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Friday Night Cocktails: the French Manhattan


David Lebowitz has a new book out now called “Drinking French”, and it possible that we need it more than ever. Here’s a recipe from it, a nice spin on the classic Manhattan. Enjoy: French Manhattan recipe

You can buy it everywhere, including here.

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It’s a good time to check out the Criterion Channel

If you are tired of other streaming services, or if you want to improve the films you are watching, now is a good time to check out the high quality films on  The Criterion Channel.

Right now they have a 14 day free trial. Now, if you are not a cinephile, the list of films they have could feel daunting. To make it simple, here is a list of 50 essential films you can watch there, with reasons why you want to see them.

If you aren’t sure, you can check out Criterion films streaming on Netflix, Apple TV and more. Consider giving them a try, though.

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Do Authoritarian or Democratic Countries Handle Pandemics Better?

There’s already been some pundits claiming autocratic countries have been handling the pandemic better than democratic countries.  This piece on the website for the Carnegie Endowment for International Peace argues differently. It’s worth reading, but a key part of the piece is this:

Despite attempts by politicians to use the crisis to tout their favored political model, the record so far does not show a strong correlation between efficacy and regime type. While some autocracies have performed well, like Singapore, others have done very poorly, like Iran. Similarly, some democracies have stumbled, like Italy and the United States, while others have performed admirably, like South Korea and Taiwan. The disease has not yet ravaged developing countries, making it impossible to include poorer autocracies and democracies in the comparison.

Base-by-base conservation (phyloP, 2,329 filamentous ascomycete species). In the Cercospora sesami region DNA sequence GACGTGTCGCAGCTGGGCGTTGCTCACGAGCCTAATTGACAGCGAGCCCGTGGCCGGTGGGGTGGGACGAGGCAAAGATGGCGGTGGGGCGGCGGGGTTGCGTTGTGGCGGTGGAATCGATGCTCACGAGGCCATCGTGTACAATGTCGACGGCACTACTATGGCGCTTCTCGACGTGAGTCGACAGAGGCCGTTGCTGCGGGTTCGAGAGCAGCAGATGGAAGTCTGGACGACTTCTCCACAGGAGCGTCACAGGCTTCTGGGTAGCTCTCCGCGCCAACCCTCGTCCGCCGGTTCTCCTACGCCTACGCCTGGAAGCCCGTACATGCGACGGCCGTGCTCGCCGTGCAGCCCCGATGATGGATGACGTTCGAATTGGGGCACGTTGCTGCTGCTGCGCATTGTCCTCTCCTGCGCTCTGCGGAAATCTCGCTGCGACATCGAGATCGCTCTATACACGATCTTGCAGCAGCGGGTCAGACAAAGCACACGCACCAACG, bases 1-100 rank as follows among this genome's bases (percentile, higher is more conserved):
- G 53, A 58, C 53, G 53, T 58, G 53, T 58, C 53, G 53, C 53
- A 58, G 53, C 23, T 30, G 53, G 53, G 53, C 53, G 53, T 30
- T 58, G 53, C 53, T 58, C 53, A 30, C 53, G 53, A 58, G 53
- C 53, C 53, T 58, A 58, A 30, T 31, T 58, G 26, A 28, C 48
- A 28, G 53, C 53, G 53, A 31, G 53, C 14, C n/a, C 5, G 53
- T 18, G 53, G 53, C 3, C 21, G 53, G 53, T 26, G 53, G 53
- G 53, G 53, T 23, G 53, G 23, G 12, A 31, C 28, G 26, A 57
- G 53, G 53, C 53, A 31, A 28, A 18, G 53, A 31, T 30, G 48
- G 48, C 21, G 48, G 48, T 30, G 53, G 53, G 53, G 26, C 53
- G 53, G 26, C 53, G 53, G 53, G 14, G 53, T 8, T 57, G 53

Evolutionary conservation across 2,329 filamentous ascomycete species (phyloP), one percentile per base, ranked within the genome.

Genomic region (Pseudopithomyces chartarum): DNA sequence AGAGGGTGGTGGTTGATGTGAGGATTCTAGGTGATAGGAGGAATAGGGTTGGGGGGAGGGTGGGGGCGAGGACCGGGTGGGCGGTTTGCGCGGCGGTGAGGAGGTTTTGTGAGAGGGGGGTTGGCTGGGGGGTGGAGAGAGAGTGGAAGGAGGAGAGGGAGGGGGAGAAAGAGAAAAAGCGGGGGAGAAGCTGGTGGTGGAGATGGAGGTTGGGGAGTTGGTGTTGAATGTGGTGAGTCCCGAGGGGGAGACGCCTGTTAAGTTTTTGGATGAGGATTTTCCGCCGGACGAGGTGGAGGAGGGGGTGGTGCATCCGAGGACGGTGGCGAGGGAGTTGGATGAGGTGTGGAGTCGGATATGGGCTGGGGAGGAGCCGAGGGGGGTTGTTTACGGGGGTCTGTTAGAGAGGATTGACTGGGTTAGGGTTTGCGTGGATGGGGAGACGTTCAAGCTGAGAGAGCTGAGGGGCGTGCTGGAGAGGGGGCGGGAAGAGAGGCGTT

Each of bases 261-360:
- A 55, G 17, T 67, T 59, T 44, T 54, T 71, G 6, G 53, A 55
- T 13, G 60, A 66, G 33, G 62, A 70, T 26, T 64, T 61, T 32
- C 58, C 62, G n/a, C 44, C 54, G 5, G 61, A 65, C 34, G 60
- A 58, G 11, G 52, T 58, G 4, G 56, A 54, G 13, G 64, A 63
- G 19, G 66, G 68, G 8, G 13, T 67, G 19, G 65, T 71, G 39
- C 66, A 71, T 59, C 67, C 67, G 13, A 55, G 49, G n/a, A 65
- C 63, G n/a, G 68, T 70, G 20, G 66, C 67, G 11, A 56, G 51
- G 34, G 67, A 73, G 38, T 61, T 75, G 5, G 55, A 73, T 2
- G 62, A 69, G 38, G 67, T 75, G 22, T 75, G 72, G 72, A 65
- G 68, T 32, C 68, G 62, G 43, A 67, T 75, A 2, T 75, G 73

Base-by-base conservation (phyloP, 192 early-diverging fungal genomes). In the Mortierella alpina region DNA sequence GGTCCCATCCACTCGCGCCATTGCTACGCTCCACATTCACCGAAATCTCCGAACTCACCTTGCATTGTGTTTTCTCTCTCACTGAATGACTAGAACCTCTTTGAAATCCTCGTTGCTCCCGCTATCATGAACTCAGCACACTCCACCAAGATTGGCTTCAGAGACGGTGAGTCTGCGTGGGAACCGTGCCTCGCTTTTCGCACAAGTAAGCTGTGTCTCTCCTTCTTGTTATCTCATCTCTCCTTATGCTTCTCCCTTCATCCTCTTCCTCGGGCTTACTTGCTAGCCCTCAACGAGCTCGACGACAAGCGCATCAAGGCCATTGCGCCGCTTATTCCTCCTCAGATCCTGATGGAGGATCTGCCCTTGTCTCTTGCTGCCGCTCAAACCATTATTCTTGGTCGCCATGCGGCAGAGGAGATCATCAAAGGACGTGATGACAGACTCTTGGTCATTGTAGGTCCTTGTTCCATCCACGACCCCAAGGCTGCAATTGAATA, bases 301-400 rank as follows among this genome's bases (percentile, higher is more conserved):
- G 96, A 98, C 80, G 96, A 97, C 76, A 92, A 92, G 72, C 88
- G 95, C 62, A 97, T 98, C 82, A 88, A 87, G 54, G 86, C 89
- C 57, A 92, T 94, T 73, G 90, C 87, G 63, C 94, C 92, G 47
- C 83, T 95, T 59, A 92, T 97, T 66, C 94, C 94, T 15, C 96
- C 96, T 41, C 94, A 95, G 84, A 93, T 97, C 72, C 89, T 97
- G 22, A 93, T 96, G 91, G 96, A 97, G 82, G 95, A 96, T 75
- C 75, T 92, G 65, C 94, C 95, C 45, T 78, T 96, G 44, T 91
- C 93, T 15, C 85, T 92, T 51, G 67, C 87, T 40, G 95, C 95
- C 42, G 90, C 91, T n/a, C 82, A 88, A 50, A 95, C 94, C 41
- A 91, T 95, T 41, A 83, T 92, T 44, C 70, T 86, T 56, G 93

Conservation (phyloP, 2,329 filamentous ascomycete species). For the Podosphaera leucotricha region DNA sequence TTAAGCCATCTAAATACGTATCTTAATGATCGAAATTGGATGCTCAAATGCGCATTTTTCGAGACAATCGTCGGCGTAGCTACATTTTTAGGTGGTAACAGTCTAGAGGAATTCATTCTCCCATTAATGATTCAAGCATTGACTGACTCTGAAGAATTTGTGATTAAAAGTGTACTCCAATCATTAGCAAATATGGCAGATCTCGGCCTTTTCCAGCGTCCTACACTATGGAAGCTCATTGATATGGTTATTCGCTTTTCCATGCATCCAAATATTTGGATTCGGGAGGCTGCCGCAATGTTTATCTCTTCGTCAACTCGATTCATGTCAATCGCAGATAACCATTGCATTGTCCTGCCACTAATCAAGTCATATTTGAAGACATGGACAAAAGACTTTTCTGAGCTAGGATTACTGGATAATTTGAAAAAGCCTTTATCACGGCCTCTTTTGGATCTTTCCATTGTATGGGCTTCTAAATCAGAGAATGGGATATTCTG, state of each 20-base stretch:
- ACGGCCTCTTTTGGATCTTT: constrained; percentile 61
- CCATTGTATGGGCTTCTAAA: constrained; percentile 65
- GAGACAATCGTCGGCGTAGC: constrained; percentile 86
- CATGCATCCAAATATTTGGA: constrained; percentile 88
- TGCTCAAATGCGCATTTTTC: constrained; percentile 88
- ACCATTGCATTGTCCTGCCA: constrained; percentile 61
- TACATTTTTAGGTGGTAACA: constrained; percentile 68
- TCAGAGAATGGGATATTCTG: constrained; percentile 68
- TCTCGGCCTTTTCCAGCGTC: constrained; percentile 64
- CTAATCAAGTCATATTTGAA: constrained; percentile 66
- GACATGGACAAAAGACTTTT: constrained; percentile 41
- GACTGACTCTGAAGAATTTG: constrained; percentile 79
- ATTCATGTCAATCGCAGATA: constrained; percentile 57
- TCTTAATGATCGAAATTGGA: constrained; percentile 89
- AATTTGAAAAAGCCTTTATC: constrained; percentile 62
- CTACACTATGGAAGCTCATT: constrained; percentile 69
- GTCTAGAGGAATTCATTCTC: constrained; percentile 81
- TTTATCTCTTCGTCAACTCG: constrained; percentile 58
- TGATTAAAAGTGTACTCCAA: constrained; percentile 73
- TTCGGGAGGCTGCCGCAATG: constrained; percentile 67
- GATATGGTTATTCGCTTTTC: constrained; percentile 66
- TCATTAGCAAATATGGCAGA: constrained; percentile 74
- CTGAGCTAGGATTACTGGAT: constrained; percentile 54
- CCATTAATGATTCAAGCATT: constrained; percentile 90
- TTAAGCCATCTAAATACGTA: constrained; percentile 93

Keep this in mind, especially afterwards, when writers and authorities argue that we need more controls on people to fight future pandemics.

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On specific Agile (software development) traps

There’s much positive to be said about the benefits of Agile software development, and the shift of software development teams is one sign that many feel this way.

However, I think there are some limits to Agile, and this leads teams to fall into certain traps over and over. Indeed, the Wikipedia page highlights a common criticism of Agile, namely:

Lack of overall product design
A goal of agile software development is to focus more on producing working software and less on documentation. This is in contrast to waterfall models where the process is often highly controlled and minor changes to the system require significant revision of supporting documentation. However, this does not justify completely doing without any analysis or design at all. Failure to pay attention to design can cause a team to proceed rapidly at first but then to have significant rework required as they attempt to scale up the system. One of the key features of agile software development is that it is iterative. When done correctly design emerges as the system is developed and commonalities and opportunities for re-use are discovered.

Now, it’s not the case that teams either do design or not. But I have seen that there are a number of specific traps bigger that Agile teams fall into that arise from lack of design. These traps arise from making tactical or limited decisions outside of a larger framework or structure, which isn’t surprising since Agile followers are guided by the principles that the “best architectures, requirements, and designs emerge from self-organizing teams” and “working software is the primary measure of progress”. Unfortunately what I’ve seen that lead to is: